After a few weeks of doing ~£35 weekly food shops, I realised I was doing something right. Visiting the supermarket once a week, spending never more than £40, for two people, is pretty good (if I do say so myself). And, as much as I love my mum, it's certainly not something I get from her. I somehow seem to have clicked into a perfect routine of efficiently spending money on food but for maximum value. Here's how I do it:

Double Up.
When I witness a person place two tea bags in two mugs to make two cups of tea... I wince. In my opinion, one tea bag should be able to serve a minimum of two cups of tea. And, don't be a fool - if you think 'no way would one of my tea bags make two cups of tea', then you're buying the wrong tea bags. Oh, and FYI, I drink builders cups too; none of this dainty tea-party malarky. Here's how the pricing works: PG Tips Tea Bags typically only serve 1 cup of Tea making 200 tea bags = 200 cups of tea. This works out at 2.8p per tea bag*. On the other hand, Ringtons Traditional Tea typically serves 2 (or sometimes 3) cups per bag making it 100 bags = 200 cups. This then equates to 1.6p per tea bag. Get it? Understandably, Ringtons have the inconvenient delivery charges but I'm pretty sure they're popping up in some supermarkets now and then (but don't take my word for it).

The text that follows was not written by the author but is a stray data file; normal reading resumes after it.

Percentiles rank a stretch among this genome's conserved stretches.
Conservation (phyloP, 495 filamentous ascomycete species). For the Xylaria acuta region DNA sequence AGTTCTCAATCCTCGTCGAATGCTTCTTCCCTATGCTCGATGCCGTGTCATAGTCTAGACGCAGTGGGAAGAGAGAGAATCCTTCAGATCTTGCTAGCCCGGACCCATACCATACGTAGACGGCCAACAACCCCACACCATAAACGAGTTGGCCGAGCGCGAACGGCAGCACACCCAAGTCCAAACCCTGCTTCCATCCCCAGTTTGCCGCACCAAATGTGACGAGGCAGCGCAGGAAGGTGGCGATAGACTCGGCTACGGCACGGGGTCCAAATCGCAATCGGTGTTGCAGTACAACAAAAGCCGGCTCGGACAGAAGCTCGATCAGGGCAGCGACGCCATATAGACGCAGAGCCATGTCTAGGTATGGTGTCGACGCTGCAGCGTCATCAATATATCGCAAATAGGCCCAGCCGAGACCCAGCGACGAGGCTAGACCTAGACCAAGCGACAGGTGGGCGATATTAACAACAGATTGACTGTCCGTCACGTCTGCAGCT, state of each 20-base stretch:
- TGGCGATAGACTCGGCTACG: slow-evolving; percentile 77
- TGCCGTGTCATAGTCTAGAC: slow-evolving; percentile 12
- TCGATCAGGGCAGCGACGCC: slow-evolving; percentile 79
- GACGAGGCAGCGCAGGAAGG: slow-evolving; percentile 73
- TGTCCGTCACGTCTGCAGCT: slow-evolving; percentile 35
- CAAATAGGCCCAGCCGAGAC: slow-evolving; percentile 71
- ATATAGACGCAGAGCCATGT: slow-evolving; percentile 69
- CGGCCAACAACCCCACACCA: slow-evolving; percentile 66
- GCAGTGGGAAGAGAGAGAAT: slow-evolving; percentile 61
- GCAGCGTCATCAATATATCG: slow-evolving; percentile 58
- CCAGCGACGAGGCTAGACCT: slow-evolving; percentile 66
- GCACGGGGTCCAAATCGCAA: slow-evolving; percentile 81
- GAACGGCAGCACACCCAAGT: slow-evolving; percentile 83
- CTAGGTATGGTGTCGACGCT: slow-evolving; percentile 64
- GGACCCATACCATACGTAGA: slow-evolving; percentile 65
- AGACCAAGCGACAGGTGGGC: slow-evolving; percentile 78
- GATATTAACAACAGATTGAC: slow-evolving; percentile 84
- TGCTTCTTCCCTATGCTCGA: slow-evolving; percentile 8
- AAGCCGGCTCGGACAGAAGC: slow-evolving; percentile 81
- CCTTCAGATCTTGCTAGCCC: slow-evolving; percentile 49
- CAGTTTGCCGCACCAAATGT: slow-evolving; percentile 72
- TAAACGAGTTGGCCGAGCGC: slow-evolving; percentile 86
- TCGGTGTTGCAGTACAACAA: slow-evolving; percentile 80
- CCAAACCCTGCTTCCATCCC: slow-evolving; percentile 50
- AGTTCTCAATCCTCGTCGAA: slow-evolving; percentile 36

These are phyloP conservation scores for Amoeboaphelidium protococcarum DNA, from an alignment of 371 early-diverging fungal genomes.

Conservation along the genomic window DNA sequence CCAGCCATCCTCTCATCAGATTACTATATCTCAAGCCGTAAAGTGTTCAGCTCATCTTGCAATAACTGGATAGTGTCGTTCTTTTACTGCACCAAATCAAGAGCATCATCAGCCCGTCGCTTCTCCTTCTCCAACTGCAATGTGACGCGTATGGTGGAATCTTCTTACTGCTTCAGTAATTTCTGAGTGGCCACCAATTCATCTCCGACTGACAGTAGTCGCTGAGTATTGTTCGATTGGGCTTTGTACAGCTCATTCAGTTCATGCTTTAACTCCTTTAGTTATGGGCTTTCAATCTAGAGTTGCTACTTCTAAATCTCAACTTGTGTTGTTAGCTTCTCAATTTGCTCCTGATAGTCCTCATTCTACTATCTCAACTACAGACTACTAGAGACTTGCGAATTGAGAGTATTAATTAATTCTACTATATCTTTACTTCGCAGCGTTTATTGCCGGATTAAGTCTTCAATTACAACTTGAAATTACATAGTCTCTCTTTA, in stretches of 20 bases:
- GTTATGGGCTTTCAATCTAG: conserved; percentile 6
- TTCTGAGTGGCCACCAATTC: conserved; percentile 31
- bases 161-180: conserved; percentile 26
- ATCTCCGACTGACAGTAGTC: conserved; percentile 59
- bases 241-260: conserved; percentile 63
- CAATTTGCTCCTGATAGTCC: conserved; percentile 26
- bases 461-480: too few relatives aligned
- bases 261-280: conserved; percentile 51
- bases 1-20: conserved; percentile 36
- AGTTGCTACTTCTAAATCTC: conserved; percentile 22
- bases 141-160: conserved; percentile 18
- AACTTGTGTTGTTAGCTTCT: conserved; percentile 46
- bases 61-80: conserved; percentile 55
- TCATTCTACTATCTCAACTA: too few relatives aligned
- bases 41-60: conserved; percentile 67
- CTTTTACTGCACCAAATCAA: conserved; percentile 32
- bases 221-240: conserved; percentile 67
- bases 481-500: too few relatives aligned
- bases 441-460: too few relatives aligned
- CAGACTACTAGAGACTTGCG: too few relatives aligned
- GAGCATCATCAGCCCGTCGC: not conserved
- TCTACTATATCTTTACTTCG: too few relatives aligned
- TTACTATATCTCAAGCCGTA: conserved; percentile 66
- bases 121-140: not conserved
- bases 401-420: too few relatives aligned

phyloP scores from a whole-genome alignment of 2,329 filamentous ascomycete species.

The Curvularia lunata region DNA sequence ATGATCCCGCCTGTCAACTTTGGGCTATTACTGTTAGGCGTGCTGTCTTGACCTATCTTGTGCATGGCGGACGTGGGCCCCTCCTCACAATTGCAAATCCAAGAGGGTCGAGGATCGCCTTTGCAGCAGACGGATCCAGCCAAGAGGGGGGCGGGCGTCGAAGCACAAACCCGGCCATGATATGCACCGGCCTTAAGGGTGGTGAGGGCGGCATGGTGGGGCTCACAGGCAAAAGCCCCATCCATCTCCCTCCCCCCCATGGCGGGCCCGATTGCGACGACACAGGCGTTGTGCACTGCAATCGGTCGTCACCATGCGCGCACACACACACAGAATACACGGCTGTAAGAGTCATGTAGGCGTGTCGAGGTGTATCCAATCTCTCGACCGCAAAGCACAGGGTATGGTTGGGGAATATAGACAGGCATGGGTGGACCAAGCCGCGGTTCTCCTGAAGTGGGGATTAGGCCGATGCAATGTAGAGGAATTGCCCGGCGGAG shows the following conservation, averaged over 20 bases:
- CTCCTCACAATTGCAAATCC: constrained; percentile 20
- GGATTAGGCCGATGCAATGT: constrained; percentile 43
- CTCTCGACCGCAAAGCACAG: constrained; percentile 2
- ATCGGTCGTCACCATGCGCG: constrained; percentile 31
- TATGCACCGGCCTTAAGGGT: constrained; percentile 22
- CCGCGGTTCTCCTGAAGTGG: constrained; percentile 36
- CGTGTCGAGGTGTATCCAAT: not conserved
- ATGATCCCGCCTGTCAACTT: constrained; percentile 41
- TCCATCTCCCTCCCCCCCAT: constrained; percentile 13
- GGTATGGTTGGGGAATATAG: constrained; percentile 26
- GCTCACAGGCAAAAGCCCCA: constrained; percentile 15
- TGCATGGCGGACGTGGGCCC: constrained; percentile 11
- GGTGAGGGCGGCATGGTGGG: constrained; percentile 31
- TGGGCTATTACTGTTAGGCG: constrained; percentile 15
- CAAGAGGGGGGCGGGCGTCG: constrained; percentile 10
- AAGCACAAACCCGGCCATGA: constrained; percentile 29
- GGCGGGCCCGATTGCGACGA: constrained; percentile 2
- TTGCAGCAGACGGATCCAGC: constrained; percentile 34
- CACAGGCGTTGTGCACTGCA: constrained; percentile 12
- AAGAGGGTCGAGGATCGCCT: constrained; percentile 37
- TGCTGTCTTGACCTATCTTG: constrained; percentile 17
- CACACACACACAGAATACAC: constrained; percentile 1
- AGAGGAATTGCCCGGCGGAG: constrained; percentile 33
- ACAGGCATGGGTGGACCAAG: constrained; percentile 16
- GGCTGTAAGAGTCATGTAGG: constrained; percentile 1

Own Brand.
Admittedly, not everything is best by own brand but a lot of things certainly are. Crisps, for example. Lidl's Snacktastic range has basically 0 difference to Walkers or other crisps. Similarly, the brilliant cupboard staple: Tinned Chopped Tomatoes. Take Morrisons, for example, their basic Chopped Toms are 4 for £1.36* or the branded ones are 4 or £2*. The difference? Nothing. Even better, pop to Lidl where it's 4 for £1.16†. On the other hand, tea bags are one of the products that I believe can improve by brand as ou saw me mention above. So much money can be saved by giving the switch ago - you definitely don't know until you try.

Batch Cook.